ND/NF 2015: Line of Credit
The financial crisis that struck several short years ago feels like a thing of the past, despite the several sectors still recovering. And despite the continued recovery, movies and TV have steered well clear of the territory for the most part, with some notable exceptions (the excellent Margin Call, the upcoming 99 Homes, and several documentaries). Even fewer of these films focus in on a single family during their struggles. All of this makes the Georgian film, Line Of Credit, all the more surprising.
The film centers around Nino (Nino Kasradze), a woman in her 40s trying her best to keep her family afloat. Decades ago her father provided for the family by doing some shady deals with Russia. Now, the cafe below their massive apartment is a ghost town, the money for the children’s private school tuition is nearly tapped, and Nino has knotted herself into a complex hurricane of debt. Week by week she calls on friends for loans, pawns jewelry, and sells everything she can get her hands on, all while trying to keep up the illusion of comfort and stability, urging everyone she borrows from to keep the matters hush-hush.
It’s easy to forget that the rest of the world was hit just as hard, if not harder, by the financial crisis. And while Line Of Credit, writer/director Salome Alexi’s debut feature, serves as a reminder, it unfortunately does little else. The plot is both wildly intricate and exceptionally dull in its narrative trajectory. To pay for a party, Nino pawns a ring. To keep the gas turned on, she borrows from a friend. To get the ring back she sells a tea set. And so goes the movie. Everyone is willing to loan Nino whatever she needs. Some friends go so far as to take out massive loans in their own name for her. This ease with which Nino passes through the world serves to keep the conflict to a lazy-Sunday-morning minimum. And not once do we get to see her doing anything else. Nino is either borrowing or being asked to repay. Simple as that.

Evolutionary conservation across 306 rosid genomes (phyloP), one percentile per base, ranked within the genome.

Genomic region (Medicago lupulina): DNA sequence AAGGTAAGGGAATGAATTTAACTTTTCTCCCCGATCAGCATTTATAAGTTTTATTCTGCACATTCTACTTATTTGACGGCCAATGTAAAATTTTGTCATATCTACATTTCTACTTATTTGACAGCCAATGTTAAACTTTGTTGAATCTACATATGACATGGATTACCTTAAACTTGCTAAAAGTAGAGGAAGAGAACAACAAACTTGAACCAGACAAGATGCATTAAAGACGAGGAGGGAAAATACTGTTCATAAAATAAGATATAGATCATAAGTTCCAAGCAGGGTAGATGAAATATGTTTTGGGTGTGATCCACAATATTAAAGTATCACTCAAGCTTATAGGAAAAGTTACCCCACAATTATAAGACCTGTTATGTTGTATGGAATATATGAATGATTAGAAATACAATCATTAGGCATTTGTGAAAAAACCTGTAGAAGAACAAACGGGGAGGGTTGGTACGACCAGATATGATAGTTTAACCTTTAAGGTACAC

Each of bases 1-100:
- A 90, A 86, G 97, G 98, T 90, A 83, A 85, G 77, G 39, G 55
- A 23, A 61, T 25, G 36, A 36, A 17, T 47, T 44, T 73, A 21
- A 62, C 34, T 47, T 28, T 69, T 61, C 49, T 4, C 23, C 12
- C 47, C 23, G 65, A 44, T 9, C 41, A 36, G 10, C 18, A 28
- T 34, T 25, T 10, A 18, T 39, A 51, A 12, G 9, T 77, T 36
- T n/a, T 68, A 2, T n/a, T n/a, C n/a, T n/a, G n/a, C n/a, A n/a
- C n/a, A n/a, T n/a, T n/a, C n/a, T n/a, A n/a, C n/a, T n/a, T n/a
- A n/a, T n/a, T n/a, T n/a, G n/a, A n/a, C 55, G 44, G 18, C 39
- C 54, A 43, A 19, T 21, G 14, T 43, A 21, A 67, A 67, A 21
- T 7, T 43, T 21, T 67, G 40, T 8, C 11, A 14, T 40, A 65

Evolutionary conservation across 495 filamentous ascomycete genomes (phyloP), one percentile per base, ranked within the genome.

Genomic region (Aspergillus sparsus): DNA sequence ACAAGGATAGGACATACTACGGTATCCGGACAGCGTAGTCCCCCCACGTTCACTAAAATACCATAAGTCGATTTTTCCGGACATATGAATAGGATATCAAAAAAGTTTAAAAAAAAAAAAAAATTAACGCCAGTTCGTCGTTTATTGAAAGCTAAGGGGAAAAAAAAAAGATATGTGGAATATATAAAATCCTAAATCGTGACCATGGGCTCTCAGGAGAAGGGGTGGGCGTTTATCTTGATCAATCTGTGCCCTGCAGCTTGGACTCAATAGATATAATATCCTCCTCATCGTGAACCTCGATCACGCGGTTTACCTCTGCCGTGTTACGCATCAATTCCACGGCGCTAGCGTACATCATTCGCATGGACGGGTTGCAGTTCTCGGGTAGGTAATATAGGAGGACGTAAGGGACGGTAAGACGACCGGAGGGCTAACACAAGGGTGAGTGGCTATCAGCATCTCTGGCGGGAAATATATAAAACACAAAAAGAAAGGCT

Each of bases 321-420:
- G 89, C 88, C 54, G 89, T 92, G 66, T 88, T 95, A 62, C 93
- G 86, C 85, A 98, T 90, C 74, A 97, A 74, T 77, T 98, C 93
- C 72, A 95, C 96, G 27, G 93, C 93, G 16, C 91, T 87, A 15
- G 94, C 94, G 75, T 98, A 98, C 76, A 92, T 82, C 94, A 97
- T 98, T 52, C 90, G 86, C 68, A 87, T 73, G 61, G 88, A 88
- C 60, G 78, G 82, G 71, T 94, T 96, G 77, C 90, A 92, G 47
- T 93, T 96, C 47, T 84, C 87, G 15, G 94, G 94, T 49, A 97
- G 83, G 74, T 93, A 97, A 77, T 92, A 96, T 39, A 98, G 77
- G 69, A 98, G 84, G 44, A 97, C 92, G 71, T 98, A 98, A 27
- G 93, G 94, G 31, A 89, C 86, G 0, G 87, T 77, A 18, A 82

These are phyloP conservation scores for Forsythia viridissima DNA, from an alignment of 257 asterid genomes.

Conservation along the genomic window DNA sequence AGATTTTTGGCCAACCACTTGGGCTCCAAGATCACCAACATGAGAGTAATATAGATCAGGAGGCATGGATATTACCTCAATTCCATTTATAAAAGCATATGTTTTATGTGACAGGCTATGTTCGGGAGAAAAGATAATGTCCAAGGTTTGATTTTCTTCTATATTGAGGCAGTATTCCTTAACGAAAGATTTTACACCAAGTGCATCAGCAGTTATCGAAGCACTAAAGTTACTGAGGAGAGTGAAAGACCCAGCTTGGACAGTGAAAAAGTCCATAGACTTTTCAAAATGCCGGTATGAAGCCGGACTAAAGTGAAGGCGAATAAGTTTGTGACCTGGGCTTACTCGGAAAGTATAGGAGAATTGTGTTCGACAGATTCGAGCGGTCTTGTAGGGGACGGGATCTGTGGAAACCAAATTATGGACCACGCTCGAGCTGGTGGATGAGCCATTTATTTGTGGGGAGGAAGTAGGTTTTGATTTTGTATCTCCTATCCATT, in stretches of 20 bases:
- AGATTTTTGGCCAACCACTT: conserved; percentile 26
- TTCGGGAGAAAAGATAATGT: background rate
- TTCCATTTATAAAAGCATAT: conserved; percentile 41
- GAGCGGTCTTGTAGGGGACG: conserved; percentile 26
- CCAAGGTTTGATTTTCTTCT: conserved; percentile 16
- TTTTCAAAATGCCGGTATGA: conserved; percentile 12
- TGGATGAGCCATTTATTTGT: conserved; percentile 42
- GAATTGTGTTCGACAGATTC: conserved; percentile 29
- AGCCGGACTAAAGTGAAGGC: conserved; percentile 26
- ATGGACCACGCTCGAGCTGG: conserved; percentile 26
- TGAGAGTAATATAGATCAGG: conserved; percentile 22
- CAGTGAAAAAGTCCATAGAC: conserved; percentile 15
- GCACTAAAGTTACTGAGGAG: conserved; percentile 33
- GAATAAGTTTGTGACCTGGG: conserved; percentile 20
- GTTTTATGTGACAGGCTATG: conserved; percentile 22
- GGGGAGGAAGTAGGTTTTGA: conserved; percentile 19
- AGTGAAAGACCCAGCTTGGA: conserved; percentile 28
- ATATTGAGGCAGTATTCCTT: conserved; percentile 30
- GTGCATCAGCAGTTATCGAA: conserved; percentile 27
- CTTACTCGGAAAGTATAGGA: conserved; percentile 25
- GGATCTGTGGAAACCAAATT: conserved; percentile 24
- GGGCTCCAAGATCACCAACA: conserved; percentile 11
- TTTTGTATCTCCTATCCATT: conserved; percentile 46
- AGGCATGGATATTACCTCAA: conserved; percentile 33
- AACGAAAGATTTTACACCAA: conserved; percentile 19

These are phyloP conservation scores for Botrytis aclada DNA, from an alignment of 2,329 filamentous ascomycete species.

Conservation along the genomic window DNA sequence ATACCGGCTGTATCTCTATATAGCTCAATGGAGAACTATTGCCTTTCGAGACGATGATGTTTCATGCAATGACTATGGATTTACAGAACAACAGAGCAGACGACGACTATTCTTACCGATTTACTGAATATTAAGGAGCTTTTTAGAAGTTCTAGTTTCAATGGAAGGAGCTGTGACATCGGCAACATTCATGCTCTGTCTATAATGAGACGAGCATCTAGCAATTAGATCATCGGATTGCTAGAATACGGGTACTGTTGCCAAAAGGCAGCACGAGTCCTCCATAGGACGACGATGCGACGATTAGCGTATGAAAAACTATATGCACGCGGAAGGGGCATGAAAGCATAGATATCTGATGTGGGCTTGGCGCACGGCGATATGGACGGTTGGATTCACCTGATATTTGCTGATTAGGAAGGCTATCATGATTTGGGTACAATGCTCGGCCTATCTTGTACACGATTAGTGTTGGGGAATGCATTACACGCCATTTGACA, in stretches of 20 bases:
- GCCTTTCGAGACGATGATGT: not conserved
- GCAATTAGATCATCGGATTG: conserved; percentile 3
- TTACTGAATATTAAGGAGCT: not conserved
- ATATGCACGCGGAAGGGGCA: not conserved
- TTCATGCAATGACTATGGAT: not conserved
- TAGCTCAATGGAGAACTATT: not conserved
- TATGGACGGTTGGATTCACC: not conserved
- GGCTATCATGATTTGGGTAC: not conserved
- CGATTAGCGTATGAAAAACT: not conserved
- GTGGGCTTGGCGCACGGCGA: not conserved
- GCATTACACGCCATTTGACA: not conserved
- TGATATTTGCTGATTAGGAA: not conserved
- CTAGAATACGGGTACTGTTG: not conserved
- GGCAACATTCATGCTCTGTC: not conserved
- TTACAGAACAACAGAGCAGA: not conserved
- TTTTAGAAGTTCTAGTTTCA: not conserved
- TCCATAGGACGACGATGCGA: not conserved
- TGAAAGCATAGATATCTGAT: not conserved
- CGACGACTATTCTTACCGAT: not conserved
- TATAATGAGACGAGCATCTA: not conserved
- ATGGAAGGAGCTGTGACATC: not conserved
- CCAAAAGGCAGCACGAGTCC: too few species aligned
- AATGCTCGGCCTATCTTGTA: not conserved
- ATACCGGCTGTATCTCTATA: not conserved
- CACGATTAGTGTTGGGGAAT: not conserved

But while the film becomes predictable from a mile off, the 84 minute run time keeps it manageable. That, and the beautiful cinematography. Shot by Jean-Louis Padis, Line Of Credit is thick with matte pastels and gorgeously framed shots of the small Georgian town. But while it looks beautiful, the camera never moves and claustrophobia sets in, sucking the life from many scenes–especially those few where Nino is allowed a good time, keeping us glued in place a mile away.
Line Of Credit is a harmless film about a very important and overlooked subject—roughly 14% of Georgian families lost their houses to the mortgage crisis—but it could use something, anything aside of a payout or a payment.